Twitter is updating its hate-speech rules to ban posts that liken religious groups to rats, viruses or maggots, among other dehumanising terms.
Over time, the ban would be extended to cover some other groups, it said.
But a public consultation had indicated users still wished to use dehumanising language to criticise political organisations and hate groups.
Tech companies have struggled to strike a balance between free expression and protecting users from attack.
Twitter said it had taken "months of conversations" to decide on the policy.
"Our primary focus is on addressing the risks of offline harm - and research shows that dehumanising language increases that risk," the company said in a blog.
Twitter's hateful conduct policy had already banned users from spreading scaremongering stereotypes about religious groups - such as claiming all adherents were terrorists.
In addition, it had prohibited the use of imagery that might stir up hatred, including photos edited to give individuals animal-like features or add "hateful symbols" such as the yellow Star of David badges associated with the Holocaust.
One UK-based civil rights campaign group said the latest move was "very belated".
"Twitter's known that it's had a problem with people using hate speech to target, harass and abuse people on the basis of their religious background for a long time," said Matthew McGregor, Hope Not Hate's campaigns director.
"So, it's been incredibly disappointing to see Twitter drag its feet over this.
"At the same time, their move today is welcome. But I think a lot of campaigners will want to see the extent to which this policy is implemented."
Twitter said it would respond to user reports as well as employ machine-learning tools to automatically flag suspect posts for review by human moderators.
Offenders face having their accounts suspended, although not for cases that occurred before the rule came into effect.
Twitter's action comes a fortnight after it said it would start hiding tweets by world leaders and politicians that broke its rules behind a warning notice. Prior to this, it had made an exception for them.
More recently, Facebook's Instagram has taken steps of its own to discourage bullying, asking users: "Are you sure you want to post this?" if it determines a message to be abusive.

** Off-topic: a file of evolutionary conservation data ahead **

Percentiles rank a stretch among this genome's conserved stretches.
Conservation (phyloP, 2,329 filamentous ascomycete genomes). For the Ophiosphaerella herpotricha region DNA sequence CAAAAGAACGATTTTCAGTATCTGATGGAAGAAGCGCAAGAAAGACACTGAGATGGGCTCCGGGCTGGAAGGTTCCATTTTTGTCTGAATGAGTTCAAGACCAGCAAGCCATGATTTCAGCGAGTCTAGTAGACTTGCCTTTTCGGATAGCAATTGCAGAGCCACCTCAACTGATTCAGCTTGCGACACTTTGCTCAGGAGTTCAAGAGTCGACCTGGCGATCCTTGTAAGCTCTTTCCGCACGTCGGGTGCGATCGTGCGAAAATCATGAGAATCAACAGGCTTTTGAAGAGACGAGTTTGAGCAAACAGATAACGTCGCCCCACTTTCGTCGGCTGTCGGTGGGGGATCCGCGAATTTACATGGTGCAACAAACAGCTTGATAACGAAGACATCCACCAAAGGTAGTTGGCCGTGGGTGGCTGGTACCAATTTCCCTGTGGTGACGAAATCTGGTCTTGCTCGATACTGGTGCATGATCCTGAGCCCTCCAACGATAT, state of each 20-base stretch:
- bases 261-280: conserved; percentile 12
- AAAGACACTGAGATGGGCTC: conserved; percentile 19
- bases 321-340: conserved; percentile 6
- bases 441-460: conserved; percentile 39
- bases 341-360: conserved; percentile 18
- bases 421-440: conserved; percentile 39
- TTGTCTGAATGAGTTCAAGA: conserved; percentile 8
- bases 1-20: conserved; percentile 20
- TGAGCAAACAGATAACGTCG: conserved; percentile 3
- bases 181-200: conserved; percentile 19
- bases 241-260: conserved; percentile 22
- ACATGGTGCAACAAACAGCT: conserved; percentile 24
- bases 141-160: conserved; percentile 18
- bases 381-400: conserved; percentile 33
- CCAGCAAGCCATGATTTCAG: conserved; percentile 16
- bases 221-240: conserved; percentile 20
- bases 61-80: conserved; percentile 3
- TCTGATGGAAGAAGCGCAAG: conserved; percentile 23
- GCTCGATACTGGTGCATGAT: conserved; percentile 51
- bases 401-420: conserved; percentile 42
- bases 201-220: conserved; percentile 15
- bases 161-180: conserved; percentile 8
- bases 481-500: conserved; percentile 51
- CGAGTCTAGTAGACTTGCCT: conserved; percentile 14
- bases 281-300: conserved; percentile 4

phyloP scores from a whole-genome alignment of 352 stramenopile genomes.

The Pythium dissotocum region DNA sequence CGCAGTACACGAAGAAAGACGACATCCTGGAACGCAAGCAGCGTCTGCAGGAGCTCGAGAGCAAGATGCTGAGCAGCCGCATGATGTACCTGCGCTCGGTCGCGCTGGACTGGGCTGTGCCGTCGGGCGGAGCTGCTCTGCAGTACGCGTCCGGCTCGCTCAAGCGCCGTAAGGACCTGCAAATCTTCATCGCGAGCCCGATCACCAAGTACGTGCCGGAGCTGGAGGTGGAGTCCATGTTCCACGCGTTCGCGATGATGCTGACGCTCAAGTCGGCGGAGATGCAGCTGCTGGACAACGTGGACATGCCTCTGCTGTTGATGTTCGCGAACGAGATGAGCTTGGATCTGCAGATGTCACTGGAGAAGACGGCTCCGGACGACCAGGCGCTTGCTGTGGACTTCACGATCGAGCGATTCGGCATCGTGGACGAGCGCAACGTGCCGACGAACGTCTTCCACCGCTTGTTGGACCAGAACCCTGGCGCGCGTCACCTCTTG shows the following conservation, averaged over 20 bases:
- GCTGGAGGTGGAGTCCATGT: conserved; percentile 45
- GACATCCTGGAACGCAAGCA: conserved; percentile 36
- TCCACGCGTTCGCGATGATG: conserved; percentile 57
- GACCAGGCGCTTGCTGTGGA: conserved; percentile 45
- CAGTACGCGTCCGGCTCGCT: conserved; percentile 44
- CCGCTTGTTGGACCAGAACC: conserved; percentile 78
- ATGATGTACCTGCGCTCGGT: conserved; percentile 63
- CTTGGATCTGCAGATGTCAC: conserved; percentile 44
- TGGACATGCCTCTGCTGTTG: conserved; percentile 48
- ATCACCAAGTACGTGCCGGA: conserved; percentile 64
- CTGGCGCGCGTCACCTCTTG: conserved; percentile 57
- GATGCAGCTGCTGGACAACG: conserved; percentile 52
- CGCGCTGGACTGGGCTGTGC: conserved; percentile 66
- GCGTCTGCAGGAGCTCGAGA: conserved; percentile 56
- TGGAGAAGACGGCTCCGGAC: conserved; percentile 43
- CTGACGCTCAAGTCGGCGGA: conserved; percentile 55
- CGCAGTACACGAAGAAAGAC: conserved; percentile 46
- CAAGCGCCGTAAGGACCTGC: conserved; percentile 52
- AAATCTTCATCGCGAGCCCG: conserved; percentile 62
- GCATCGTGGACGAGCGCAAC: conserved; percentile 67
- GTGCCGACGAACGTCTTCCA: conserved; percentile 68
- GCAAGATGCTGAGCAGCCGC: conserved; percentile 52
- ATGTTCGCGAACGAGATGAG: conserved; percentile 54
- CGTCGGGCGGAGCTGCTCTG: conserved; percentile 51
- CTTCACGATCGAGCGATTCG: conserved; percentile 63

However, some free speech advocates have raised concerns about the degree to which the tech giants are tightening their rules and have suggested using smaller, less-regulated alternatives such as Gab and Bitchute instead.
On Thursday, the White House plans to host a social media summit for what a spokesman said would be a "robust conversation on the opportunities and challenges of today's online environment".
Invitees are reported to include conservative organisations and individuals, some of which have raised concerns about "censorship" and the restricted distribution of their posts.
President Trump recently accused tech leaders of favouring his Democratic rivals and said Twitter in particular should be sued as a consequence.
The social network has rejected claims of bias and has said its focus is to create a "healthier service".
A spokeswoman for Twitter declined to say if it had been asked to attend the Washington DC meeting.
Facebook has confirmed it has not been invited.
In a related development, a US appeals court has ruled that President Trump must not block people from following him on Twitter.
The Second US Circuit Court of Appeals' 3-0 decision upholds an earlier ruling from a lower court.
The case dates back to a lawsuit filed in 2017 when seven people sued the commander-in-chief for preventing them from seeing or responding to his tweets.
The appeals court has confirmed that this was a violation of their First Amendment right to free speech.
The Justice Department had previously described this reasoning as being "fundamentally misconceived" on the basis that the President used Twitter in a personal capacity.
Neither it nor the White House has responded to the latest ruling.